Salted anchovies are a little bigger than canned anchovies and have wonderful flavor, but they are not always easy to find unless you go to an Italian market district. I had thought that because they are salted they would keep indefinitely. They'll keep, says my Italian market source, Joe Pace, whose shop is in Boston's North End, but they begin to lose quality after a can is opened. It is better to buy only as many anchovies as you need from a big can that's been freshly opened in the store, and if you don't use them all within a few days, to wash the salt off and refrigerate the anchovies in a closed jar of olive oil. But use them soon if you want to get the best flavor from them.
If you are using anchovies just for flavor, as in Lynne Rossetto Kasper's lamb marinade, simply rinse off the salt, split them open to remove the central bone, and they are ready. If, however, you want to eat them in salads and appetizers, they need more work. To prepare them, wash off the salt, then soak the anchovies in several changes of cold water until softened—this will take 30 minutes or so if they are from a fresh can—up to an hour or more if not. Test by filleting one—lay it on a board and with two forks separate one side from the central bone, then lift up and discard the bone from the fillet and remove any extraneous bits by running your fork along the length of the fillets. Taste a bit, and if still too salty, soak 5 to 10 minutes more.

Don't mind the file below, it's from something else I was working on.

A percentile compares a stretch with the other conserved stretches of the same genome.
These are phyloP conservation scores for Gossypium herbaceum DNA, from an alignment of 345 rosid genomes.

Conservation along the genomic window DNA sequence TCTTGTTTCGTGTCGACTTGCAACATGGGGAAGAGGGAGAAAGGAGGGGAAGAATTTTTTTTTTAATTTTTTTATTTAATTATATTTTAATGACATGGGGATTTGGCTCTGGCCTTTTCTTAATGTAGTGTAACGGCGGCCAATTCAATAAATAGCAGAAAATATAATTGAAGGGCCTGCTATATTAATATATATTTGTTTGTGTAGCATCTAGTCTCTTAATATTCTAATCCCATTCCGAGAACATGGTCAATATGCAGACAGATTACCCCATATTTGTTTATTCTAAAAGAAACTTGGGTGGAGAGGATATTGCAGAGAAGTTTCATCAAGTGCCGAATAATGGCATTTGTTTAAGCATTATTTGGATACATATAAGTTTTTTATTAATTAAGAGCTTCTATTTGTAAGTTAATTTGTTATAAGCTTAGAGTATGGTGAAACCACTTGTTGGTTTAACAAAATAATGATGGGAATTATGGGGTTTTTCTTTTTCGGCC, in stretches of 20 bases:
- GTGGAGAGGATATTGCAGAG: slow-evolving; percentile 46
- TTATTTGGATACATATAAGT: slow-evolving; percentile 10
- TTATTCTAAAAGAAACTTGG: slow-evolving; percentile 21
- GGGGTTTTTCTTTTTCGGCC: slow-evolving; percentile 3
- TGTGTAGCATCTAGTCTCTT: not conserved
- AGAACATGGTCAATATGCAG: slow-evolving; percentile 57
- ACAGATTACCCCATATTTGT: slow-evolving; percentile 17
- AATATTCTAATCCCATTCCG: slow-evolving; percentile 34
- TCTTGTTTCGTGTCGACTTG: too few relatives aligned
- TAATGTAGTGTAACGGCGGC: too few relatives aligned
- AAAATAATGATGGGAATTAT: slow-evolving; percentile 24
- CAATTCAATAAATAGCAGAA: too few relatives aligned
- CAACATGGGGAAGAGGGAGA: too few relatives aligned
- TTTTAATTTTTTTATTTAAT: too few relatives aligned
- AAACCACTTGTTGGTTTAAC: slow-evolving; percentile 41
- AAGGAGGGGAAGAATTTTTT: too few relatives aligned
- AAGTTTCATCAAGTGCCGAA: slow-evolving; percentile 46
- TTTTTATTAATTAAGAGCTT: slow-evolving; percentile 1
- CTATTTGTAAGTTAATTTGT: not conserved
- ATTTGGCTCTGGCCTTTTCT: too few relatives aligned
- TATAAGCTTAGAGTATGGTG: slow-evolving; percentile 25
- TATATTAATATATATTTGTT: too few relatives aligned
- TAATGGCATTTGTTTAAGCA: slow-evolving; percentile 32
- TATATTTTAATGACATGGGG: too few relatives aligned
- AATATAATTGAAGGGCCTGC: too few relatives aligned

To serve, you might arrange them in a dish and baste with a good vinaigrette, or with a little olive oil, pepper, oregano, and a spoonful of capers.
Ready-to-eat anchovies go off in taste within a few hours whether previously canned or salted. Open or prepare only what you plan to consume within a couple of hours. Their fragility may be the reason many people just hate anchovies—they've been eating stale ones.
IN JULIA'S KITCHEN WITH MASTER CHEFS
by Julia Child
Photographs by Michael McLaughlin
U.S.A. $35.00, Canada $49.00 (Hardcover)
Alfred A. Knopf
(Reprinted with permission.)
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